Maharajah and the Sepoys

Maharajah And The Sepoys

Maharajah and the Sepoys

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Maharajah and the Sepoys, originally called Shatranj Diwana Shah, is a popular chess variant with different armies for white and black. It was first played in the 19th century in India.

Black has a full, standard chess army ("sepoys") in the usual position. White is limited to a single piece, the maharajah, which can move as either a queen or as a knight on White's turn. Black's goal is to checkmate the maharajah, while white's is to checkmate black's king. There is no pawn promotion or castling.

The asymmetry of the game pits movement flexibility and agility against greater force in numbers. By perfect play black always wins in this game, at least on an 8x8 board. According to , "A carefully playing black player should be able to win. However, this is not always easy, and in many cases, when the white 'Maharaja' breaks through the lines of black, he has good chances to win."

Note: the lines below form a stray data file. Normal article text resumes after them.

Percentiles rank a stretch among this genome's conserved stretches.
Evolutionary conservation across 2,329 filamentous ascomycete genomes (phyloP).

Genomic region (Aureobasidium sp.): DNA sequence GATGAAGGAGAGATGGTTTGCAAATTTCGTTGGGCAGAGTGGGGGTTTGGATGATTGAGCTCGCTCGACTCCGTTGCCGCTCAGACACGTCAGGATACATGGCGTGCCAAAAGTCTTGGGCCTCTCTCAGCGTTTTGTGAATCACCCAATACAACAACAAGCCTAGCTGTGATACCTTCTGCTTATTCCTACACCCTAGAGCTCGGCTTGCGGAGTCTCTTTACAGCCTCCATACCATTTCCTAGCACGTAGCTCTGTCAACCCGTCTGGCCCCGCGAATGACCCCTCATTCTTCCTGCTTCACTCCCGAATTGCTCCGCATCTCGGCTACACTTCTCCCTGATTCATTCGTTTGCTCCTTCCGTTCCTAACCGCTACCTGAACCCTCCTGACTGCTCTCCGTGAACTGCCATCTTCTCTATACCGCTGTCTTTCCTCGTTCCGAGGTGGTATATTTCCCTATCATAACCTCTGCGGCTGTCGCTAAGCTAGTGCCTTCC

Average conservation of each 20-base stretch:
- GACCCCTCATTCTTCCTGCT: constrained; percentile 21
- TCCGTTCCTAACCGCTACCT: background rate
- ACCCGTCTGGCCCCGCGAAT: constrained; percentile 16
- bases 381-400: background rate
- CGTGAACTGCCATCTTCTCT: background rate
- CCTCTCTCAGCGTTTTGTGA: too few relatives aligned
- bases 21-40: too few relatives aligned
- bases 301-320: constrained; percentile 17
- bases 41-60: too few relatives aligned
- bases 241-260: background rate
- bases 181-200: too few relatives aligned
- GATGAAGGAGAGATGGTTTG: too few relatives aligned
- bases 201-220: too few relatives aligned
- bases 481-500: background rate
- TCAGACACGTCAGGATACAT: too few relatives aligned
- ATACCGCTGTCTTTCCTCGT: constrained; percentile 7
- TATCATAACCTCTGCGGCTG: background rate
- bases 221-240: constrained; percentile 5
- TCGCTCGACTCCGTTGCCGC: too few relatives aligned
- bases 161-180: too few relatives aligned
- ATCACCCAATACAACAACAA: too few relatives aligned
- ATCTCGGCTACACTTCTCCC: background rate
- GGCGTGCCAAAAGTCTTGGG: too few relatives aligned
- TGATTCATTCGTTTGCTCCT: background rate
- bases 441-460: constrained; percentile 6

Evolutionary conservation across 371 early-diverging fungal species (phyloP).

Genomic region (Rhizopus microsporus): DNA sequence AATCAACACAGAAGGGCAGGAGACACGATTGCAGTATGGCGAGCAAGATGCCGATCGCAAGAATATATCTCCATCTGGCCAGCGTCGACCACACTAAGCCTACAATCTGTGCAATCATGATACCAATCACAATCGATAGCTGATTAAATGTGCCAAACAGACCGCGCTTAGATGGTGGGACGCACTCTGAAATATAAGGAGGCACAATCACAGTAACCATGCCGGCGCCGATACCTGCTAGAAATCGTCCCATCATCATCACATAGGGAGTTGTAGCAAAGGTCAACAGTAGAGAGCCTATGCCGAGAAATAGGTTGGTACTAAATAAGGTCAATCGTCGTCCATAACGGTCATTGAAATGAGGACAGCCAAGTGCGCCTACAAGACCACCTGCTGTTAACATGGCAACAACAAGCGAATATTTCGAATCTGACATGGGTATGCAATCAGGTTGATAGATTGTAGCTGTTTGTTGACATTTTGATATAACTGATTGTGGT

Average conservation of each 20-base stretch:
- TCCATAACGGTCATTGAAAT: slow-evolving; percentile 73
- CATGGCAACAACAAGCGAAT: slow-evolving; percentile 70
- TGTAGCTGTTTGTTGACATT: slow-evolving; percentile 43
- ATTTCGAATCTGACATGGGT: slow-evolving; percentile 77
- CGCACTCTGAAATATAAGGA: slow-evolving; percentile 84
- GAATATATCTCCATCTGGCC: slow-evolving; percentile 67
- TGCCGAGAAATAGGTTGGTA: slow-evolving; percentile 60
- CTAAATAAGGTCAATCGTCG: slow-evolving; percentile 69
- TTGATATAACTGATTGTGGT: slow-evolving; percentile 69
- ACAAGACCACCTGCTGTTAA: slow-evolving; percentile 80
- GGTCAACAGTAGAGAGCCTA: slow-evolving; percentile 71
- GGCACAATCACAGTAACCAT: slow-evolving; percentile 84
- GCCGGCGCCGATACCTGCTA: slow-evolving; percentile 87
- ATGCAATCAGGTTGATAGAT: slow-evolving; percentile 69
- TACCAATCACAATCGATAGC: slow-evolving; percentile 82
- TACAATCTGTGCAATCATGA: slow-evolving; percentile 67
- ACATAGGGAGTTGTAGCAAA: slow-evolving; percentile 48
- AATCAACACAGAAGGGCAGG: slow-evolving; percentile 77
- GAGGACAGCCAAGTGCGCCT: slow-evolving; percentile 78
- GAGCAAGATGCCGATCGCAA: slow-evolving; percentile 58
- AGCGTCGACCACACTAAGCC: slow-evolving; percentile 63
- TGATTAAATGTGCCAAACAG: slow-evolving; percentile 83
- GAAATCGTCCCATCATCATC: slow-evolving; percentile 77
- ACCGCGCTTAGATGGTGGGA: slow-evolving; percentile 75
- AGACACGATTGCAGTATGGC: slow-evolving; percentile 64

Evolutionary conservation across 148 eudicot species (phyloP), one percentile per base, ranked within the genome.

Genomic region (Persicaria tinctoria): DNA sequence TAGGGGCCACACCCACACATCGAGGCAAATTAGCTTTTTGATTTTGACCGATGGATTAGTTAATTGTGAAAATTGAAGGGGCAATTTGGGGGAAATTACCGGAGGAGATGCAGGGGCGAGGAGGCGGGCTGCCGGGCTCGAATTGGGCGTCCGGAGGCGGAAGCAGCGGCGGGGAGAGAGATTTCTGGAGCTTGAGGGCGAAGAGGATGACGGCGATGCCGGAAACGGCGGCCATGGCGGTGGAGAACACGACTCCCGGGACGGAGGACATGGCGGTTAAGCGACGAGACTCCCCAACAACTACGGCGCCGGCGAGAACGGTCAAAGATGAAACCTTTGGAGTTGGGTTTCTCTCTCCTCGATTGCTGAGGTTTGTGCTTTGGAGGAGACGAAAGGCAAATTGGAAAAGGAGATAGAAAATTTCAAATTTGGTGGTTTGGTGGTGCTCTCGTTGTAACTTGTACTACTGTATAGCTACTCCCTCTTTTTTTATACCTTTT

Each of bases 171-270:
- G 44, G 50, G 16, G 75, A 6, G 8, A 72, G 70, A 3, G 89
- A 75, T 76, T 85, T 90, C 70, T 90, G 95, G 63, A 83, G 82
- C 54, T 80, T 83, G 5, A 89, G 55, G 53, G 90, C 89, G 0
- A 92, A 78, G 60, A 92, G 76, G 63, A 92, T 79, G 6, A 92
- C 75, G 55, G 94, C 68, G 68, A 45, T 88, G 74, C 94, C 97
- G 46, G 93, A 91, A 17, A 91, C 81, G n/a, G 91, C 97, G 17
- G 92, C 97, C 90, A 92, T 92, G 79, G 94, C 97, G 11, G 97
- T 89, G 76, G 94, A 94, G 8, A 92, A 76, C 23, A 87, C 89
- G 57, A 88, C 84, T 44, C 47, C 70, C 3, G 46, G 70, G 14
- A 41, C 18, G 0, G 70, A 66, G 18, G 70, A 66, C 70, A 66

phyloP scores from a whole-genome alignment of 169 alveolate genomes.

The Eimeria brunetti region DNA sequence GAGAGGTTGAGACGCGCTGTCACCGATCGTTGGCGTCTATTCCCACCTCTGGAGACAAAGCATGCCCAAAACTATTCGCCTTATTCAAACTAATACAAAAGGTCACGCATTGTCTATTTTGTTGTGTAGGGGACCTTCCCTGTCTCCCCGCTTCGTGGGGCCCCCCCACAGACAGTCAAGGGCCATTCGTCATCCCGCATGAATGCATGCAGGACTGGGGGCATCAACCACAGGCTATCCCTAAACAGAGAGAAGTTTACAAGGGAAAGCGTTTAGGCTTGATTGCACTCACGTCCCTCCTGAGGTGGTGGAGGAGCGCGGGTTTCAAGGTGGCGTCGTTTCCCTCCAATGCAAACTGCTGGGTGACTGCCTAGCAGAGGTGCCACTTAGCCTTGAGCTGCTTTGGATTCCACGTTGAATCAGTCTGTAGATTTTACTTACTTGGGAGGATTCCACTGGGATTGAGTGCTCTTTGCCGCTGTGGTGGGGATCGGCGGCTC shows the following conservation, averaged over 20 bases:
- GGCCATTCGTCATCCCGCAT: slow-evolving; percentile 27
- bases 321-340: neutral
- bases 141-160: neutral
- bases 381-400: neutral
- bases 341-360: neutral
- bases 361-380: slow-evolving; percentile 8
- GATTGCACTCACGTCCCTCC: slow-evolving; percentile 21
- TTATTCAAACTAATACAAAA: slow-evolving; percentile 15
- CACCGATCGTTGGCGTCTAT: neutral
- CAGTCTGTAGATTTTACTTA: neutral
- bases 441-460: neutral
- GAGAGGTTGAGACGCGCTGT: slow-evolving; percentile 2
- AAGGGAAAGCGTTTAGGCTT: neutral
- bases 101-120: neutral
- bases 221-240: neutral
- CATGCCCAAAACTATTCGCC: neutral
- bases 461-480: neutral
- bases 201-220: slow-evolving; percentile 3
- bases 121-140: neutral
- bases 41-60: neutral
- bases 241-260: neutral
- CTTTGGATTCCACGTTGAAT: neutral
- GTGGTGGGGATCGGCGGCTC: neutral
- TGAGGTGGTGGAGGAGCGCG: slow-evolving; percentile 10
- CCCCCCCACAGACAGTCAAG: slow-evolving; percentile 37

The general winning method is for black to advance his pieces in such a way that no piece is ever a legal target for capture and no opportunity to check the king is given. Once the Maharaja is boxed into a sufficiently small area, a win is then forced rapidly.

External links

  • by Hans L. Bodlaender.

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